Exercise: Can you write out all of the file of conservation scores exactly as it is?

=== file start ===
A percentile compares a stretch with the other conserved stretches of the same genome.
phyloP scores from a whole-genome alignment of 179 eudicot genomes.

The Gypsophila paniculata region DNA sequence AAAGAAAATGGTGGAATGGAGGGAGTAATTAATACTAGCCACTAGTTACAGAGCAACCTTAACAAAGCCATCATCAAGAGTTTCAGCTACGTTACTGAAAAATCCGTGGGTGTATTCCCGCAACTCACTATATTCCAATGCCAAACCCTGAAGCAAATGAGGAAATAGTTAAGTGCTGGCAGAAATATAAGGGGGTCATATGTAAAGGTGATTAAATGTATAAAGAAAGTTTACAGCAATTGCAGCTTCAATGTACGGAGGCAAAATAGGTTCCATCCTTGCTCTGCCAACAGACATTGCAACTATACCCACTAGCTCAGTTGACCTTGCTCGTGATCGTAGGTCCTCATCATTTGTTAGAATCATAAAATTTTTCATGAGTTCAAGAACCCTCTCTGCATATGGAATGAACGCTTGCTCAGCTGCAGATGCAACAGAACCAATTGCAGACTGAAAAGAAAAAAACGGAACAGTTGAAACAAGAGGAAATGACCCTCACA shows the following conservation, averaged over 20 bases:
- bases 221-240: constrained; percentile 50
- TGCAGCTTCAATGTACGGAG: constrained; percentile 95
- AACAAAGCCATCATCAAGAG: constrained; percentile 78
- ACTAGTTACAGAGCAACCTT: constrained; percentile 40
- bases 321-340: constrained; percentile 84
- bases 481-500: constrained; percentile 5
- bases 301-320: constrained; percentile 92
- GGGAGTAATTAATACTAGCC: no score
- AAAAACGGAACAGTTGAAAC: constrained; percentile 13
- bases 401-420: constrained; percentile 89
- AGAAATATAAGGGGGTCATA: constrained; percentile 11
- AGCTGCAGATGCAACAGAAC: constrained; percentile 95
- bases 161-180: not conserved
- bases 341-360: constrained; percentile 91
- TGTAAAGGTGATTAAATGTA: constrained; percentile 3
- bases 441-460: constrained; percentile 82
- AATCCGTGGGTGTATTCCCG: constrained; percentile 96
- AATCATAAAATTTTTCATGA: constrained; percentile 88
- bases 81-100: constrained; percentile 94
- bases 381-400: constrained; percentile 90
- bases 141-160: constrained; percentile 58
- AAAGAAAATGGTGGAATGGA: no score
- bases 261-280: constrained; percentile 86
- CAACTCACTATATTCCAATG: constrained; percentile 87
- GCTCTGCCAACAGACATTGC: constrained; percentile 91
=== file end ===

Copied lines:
A percentile compares a stretch with the other conserved stretches of the same genome.
phyloP scores from a whole-genome alignment of 179 eudicot genomes.

The Gypsophila paniculata region DNA sequence AAAGAAAATGGTGGAATGGAGGGAGTAATTAATACTAGCCACTAGTTACAGAGCAACCTTAACAAAGCCATCATCAAGAGTTTCAGCTACGTTACTGAAAAATCCGTGGGTGTATTCCCGCAACTCACTATATTCCAATGCCAAACCCTGAAGCAAATGAGGAAATAGTTAAGTGCTGGCAGAAATATAAGGGGGTCATATGTAAAGGTGATTAAATGTATAAAGAAAGTTTACAGCAATTGCAGCTTCAATGTACGGAGGCAAAATAGGTTCCATCCTTGCTCTGCCAACAGACATTGCAACTATACCCACTAGCTCAGTTGACCTTGCTCGTGATCGTAGGTCCTCATCATTTGTTAGAATCATAAAATTTTTCATGAGTTCAAGAACCCTCTCTGCATATGGAATGAACGCTTGCTCAGCTGCAGATGCAACAGAACCAATTGCAGACTGAAAAGAAAAAAACGGAACAGTTGAAACAAGAGGAAATGACCCTCACA shows the following conservation, averaged over 20 bases:
- bases 221-240: constrained; percentile 50
- TGCAGCTTCAATGTACGGAG: constrained; percentile 95
- AACAAAGCCATCATCAAGAG: constrained; percentile 78
- ACTAGTTACAGAGCAACCTT: constrained; percentile 40
- bases 321-340: constrained; percentile 84
- bases 481-500: constrained; percentile 5
- bases 301-320: constrained; percentile 92
- GGGAGTAATTAATACTAGCC: no score
- AAAAACGGAACAGTTGAAAC: constrained; percentile 13
- bases 401-420: constrained; percentile 89
- AGAAATATAAGGGGGTCATA: constrained; percentile 11
- AGCTGCAGATGCAACAGAAC: constrained; percentile 95
- bases 161-180: not conserved
- bases 341-360: constrained; percentile 91
- TGTAAAGGTGATTAAATGTA: constrained; percentile 3
- bases 441-460: constrained; percentile 82
- AATCCGTGGGTGTATTCCCG: constrained; percentile 96
- AATCATAAAATTTTTCATGA: constrained; percentile 88
- bases 81-100: constrained; percentile 94
- bases 381-400: constrained; percentile 90
- bases 141-160: constrained; percentile 58
- AAAGAAAATGGTGGAATGGA: no score
- bases 261-280: constrained; percentile 86
- CAACTCACTATATTCCAATG: constrained; percentile 87
- GCTCTGCCAACAGACATTGC: constrained; percentile 91